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3 Ways Parents Can Help Grown Kids Own a Home

April 13, 2018
Home Affordability, Mortgages
ways-parents-can-help-grown-kids-own-a-home
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When responsible first-time home buyers need help buying a home, the family bank can sometimes lend a hand.

Younger home buyers face a mountain of obstacles, including rising home prices and interest rates, too few homes for sale and unpaid college debt. Student debt is a major source of trouble. When the National Association of Realtors surveyed recent home buyers who had problems saving up a down payment, 53% of those in the youngest group (37 and younger) blamed student loan debt for their difficulty.

Families appear to be pitching in to help, according to the results of that survey in the 2018 NAR Home Buyer and Seller Generational Trends Report. Among home buyers who made a down payment, 23% of those 37 and younger used a gift and 6% a loan from family or friends — the highest proportion for either type of assistance among all age groups.

Family assistance like this works best when the kids qualify for a mortgage on their own and parents make the purchase more affordable with, for example, a bigger down payment or a lower interest rate, says Jeremy Heckman, a certified financial planner with Accredited Investors Wealth Management in Edina, Minnesota.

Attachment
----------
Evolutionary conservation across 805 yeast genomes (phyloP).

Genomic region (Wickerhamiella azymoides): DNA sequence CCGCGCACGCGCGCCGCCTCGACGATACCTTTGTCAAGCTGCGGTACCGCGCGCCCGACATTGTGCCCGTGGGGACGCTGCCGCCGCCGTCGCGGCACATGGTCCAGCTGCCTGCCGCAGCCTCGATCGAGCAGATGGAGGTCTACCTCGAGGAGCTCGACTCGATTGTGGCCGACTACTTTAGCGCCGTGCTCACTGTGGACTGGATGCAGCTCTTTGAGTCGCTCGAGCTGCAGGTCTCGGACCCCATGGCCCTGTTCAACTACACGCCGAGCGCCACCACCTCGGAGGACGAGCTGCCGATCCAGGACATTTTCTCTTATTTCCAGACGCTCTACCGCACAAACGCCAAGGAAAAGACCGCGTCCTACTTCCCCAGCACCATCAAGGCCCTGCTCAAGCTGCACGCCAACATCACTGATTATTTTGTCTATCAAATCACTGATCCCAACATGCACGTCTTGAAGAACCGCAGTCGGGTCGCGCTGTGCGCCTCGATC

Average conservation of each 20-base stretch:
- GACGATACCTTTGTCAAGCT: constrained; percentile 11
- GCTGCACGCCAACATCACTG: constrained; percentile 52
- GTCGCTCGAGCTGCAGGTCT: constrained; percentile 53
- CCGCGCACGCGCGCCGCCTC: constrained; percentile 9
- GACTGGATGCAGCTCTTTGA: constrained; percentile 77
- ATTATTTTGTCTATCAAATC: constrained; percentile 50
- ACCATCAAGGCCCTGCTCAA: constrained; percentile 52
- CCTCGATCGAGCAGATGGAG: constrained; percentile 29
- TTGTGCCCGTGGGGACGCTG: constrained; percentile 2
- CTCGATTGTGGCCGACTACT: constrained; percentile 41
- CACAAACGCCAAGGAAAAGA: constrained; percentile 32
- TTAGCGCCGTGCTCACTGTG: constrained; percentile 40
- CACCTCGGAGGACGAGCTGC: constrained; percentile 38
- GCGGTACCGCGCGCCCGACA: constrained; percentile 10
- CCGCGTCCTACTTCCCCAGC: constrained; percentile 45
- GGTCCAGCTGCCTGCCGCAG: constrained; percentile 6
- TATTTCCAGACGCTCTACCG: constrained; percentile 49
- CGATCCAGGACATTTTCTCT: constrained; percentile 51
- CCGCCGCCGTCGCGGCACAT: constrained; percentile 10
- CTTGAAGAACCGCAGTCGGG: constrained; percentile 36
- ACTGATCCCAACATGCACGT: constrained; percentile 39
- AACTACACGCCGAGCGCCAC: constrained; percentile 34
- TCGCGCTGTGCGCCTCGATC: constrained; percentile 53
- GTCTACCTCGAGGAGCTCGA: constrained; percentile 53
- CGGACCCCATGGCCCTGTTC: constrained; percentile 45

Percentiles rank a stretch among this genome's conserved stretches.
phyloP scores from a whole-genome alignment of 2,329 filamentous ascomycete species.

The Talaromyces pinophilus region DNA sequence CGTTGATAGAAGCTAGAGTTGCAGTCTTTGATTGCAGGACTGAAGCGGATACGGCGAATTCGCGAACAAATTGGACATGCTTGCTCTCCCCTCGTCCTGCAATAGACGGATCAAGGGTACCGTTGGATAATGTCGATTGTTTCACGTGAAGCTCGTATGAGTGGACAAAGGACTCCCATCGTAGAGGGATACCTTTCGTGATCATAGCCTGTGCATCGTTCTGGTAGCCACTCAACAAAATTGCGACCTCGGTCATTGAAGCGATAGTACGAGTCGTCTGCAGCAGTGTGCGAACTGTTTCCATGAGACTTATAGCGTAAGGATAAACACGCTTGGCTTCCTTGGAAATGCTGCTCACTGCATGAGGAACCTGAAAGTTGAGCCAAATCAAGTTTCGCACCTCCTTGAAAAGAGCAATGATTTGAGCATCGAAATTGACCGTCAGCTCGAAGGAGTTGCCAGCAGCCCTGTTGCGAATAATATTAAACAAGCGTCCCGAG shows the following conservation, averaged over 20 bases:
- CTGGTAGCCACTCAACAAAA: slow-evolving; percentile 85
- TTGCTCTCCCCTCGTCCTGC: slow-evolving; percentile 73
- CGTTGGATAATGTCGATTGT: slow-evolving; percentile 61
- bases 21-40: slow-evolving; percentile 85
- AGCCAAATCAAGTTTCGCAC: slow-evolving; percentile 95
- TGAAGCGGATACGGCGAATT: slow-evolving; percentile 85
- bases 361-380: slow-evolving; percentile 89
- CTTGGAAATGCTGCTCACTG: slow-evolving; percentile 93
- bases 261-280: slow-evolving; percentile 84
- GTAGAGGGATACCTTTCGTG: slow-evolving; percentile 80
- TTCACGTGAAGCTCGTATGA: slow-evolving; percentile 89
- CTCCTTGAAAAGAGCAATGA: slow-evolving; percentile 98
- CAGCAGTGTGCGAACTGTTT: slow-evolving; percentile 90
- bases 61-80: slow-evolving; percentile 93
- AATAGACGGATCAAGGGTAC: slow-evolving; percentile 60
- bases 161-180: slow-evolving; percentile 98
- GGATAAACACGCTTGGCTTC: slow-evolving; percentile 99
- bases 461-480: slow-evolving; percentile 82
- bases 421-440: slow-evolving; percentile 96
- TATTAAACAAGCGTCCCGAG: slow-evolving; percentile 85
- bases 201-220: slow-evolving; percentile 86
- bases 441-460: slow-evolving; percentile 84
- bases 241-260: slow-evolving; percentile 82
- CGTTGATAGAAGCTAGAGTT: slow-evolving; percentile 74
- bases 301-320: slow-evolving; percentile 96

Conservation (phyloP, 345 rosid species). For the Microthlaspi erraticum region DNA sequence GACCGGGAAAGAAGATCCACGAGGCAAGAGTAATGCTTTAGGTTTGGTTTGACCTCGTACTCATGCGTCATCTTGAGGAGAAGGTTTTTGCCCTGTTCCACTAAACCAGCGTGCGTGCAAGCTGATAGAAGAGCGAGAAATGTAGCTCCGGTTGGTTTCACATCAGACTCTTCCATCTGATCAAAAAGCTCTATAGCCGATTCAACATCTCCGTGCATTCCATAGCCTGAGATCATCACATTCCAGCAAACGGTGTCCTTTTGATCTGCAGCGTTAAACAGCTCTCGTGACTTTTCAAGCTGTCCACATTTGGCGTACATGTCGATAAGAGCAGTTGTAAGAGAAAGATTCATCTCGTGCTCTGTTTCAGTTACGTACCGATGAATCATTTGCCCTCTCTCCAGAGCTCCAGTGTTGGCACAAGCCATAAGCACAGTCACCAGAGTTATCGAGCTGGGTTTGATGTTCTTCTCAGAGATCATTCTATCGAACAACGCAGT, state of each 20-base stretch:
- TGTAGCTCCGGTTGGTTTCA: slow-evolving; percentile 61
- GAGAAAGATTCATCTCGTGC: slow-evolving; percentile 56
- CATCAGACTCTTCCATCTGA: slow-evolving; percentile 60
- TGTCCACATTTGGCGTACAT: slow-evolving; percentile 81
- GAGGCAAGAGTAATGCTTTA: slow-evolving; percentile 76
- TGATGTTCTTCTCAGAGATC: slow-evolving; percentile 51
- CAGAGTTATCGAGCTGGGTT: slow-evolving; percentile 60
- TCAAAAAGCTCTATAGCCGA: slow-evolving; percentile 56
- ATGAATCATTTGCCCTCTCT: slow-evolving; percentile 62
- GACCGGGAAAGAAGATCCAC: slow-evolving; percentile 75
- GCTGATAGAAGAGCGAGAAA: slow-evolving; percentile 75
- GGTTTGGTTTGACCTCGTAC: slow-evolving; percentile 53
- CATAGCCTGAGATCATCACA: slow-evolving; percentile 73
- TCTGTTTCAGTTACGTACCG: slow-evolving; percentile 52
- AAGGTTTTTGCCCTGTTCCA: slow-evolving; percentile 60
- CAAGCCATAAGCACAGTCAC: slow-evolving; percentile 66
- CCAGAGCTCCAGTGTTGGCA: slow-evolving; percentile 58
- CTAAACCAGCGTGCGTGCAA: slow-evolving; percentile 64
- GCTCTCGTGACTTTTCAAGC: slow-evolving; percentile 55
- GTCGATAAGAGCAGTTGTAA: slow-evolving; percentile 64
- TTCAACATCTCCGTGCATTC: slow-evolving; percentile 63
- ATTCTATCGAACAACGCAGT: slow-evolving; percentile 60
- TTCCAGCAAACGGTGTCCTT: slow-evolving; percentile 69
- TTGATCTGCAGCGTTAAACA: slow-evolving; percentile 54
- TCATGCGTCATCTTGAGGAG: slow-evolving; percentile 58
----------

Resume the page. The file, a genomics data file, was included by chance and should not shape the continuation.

First the ground rules

To create a businesslike distance for these transactions, Heckman suggests that parents:

  • Consider disclosing the assistance to all immediate family
  • Consider treating all siblings equally
  • Use contracts
  • Document gifts

Formal agreements offer important benefits, says San Francisco real estate attorney Andy Sirkin. They define obligations and minimize misunderstandings. And if parent lenders die or become incapacitated, all their heirs can view the transaction and its history.

Ways to help

Here are three ways parents can help make it more affordable for new home buyers to purchase a home:

1. Give money

A gift of money is often best, Heckman says. Parents can write a check for any amount they choose. That’s it — no contract or ongoing commitments. Or they can pay all or part of an expense such as mortgage closing costs. Providing down payment assistance can help new borrowers avoid paying for private mortgage insurance, which helps keep their monthly payment low.

How it works

Strict rules dictate how cash gifts are used in a home purchase, and they vary by mortgage type, lender and lender offer, says Mark Case, a senior vice president at SunTrust Mortgage.

Lenders like to see money gifts — easily traceable checks, bank transfers or wire transfers — in a borrower’s bank account three or four months before applying for a mortgage, Case says. Givers and recipients may need to sign letters confirming that the money isn’t a loan.

When it comes to taxes, anyone can give any other person a gift up to $15,000 in value (money or, say, stocks) in 2018 without filing the gift-tax return IRS Form 709. So a parent with two children can give each of them — and even the children’s partners — up to $15,000 this year without having to complete Form 709. A tax professional can confirm how the rules apply to individuals’ specific circumstances.